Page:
One thing we know for sure, however, is the need to consolidate and deliver certain health and human services to our residents in the eastern portion of the county.  In 2001, I sent the Dutchess County Legislature a proposal for a new Eastern Dutchess County Government Services Center. The concept has been exhaustively debated and now returned to me for action.  Dutchess County government provides a broad range of services and programs to residents east of the Taconic Parkway.  This variety of services involves most all of our county departments and agencies and includes both permanent and periodic services. 

Some of the services are decentralized, including health clinics, Sheriff’s substations, and Office for the Aging Friendship Centers.  For larger programs with regular services and staff-centered activities, enhancing the former County Infirmary building into an Eastern Dutchess Government Services Center is an efficient, logical way to provide services to our residents east of the Taconic.  Between 1990 and 2000 the population east of the Taconic grew by thirteen percent.  Harlem Valley communities experienced an increase of six percent over the decade. 

In 2003, I will direct that the first phase of the proposed Eastern Dutchess Government Center be initiated on the former county infirmary site.  We will be reusing a structurally sound building for a savings to county taxpayers.  Phase one will correct the immediate needs of the Departments of Mental Hygiene and the Health Department.  Certain other services will also be possible once the Phase one improvements have been made.  

Additionally, the Town of Washington has expressed interest in using a portion of the infirmary property for town recreational purposes.  I will initiate formal discussions with the town to explore this possibility. 

All of these policy decisions and directions we are taking are examples of how we will construct new and creative strategies reflecting the nature of some of the challenges before us today in the health, social, and human service delivery systems in order to secure the future of tomorrow.  And it is why I am confident and excited about our future. 

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Our world is ripe with tension, the threat of war imminent.  Clearly, we have no control over what is occurring in Iraq and elsewhere around the globe, but we do control county government’s response to public safety and homeland security issues that could be tested locally in a major event. Preparedness is the key. Dutchess County has well-developed and tested emergency plans and we continually collaborate with community partners to strengthen our capacity to respond.  Even before the name Osama Bin Laden was known to most Americans, Dutchess County government and our local emergency service providers were developing and testing our response capabilities to manmade and natural disasters, acts of terrorism and other catastrophic events that could affect our community.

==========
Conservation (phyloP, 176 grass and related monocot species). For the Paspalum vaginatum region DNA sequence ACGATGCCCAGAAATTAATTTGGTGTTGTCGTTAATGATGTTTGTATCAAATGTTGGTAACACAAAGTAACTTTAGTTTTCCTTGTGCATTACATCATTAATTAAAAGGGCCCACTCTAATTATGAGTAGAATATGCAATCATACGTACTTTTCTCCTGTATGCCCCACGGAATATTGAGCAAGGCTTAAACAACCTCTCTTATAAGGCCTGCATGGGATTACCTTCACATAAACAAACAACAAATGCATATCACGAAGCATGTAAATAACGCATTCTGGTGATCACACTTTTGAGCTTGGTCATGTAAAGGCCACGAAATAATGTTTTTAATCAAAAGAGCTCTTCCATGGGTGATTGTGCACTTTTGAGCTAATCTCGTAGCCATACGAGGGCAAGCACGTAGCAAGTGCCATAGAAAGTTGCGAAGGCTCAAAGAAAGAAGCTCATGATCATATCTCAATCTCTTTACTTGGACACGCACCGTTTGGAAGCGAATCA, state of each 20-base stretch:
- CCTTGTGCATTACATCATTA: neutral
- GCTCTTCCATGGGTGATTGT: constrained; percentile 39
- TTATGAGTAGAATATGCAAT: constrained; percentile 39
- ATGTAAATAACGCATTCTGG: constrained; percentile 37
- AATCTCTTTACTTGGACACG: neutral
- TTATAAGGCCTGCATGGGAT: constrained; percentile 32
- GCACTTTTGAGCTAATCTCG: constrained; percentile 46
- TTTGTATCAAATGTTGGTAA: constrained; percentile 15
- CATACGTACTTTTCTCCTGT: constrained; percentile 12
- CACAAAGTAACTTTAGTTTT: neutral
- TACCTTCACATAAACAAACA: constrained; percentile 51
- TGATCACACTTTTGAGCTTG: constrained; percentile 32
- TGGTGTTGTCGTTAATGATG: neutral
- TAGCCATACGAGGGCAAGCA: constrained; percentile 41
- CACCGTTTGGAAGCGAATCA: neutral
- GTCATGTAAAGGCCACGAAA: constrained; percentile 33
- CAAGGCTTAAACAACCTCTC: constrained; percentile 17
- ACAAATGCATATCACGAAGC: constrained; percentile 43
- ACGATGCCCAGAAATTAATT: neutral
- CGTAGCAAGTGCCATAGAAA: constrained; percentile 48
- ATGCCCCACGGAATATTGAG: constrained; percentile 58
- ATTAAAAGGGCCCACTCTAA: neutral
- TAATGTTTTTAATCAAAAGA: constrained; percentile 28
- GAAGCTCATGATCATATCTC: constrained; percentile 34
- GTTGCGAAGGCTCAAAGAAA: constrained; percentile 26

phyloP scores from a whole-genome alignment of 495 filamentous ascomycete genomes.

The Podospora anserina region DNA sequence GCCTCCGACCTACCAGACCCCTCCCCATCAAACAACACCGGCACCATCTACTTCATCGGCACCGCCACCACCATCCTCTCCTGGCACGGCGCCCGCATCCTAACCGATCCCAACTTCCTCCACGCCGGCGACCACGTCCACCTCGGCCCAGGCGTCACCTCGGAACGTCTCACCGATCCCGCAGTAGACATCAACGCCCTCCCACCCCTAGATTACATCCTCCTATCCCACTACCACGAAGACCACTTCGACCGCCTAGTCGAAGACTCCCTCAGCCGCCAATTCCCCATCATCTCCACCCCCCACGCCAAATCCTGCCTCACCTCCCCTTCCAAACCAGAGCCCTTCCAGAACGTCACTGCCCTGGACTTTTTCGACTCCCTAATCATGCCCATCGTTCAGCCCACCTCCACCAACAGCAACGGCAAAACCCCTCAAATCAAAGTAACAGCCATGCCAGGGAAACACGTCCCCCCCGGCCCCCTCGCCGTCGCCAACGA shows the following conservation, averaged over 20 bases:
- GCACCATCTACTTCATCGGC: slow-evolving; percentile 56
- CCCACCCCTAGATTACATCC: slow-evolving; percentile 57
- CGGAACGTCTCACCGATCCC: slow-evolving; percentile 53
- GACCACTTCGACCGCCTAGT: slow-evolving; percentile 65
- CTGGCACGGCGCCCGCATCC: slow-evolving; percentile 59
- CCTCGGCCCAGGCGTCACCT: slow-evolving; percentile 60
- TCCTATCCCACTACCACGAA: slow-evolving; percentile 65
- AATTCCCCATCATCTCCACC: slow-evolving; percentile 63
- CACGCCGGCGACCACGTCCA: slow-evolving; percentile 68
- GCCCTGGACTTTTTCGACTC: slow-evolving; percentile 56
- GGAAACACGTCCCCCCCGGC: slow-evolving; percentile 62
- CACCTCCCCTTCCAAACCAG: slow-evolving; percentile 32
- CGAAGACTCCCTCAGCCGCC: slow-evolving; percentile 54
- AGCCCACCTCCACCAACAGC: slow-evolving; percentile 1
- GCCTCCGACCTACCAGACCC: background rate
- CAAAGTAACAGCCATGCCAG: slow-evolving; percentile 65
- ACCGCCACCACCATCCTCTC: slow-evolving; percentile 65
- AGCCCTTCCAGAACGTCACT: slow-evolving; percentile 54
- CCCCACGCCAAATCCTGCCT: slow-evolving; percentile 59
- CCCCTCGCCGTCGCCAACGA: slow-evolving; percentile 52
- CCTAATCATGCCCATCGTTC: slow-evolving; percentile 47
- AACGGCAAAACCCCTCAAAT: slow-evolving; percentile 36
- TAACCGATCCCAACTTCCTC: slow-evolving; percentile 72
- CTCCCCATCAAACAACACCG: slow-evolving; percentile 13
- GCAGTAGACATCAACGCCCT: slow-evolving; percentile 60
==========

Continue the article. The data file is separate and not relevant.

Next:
To test the effectiveness of our response capability to terrorism, our Department of Emergency Response conducted a major training exercise at our county airport and created a training video, “Emergency Response to Terrorism in Dutchess County”.  Joining us in this exercise were the State Emergency Management Office (SEMO), the Federal Emergency Management Agency (FEMA), state and local law enforcement agencies, fire departments, ambulance providers and local hospitals.

Tabletop Training Aid

The Emergency Response department provides on-going training to local government officials, police, fire, EMS, utilities, hospitals, and other responders through a tabletop training aid developed by SEMO that simulates a city setting. Over 375 local public officials and responders have received hands-on training and successfully completed this two day, 16 hour course covering the principles of the Incident Command System.
 

School violence strikes fear in all.  Parents need the assurance their children are safe while in school.  In response, we developed the SAVE Schools program to provide hands-on training for school district safety teams and administrators to interact with police, fire, EMS, and other emergency responders. The program has been presented over 50 times and more than 585 participants have completed the course. 

In May of last year we conducted an exercise on the grounds of the Hudson River Psychiatric Center that tested the response to a chemical release and hostage taking incident in a school setting.  More than 200 local responders participated.  This exercise was taped by FEMA and will air nationally on the FEMA EENET system. 

While much has been accomplished to enhance our ability to respond to local emergencies and to improve our local ‘homeland security’, more remains to be done.  That is why I have directed the County Emergency Response Coordinator to implement a two-track plan to reduce emergency response times.      

When it comes to public safety, it’s all about getting from point A to point B, fast.  There was a time that simple radio communication between police and dispatch met most needs.  That time has passed. 

Today, the most effective technology being employed to reduce response times is the use of Automatic Vehicle Locators (AVLs).  AVLs work with Global Positioning Satellites (GPS).  Combining radio communications with GPS will enable our E-911 center to graphically locate emergency and police vehicles so when a call for service is received, the closest available emergency vehicle may be dispatched.  AVLs will also give us the capability to provide the responder the shortest route to the emergency and give actual driving instructions. This gives the term mutual aid a whole new meaning.  

That’s why I will be committing $600,000 to acquire this essential life-saving technology to enhance public safety and security in our community.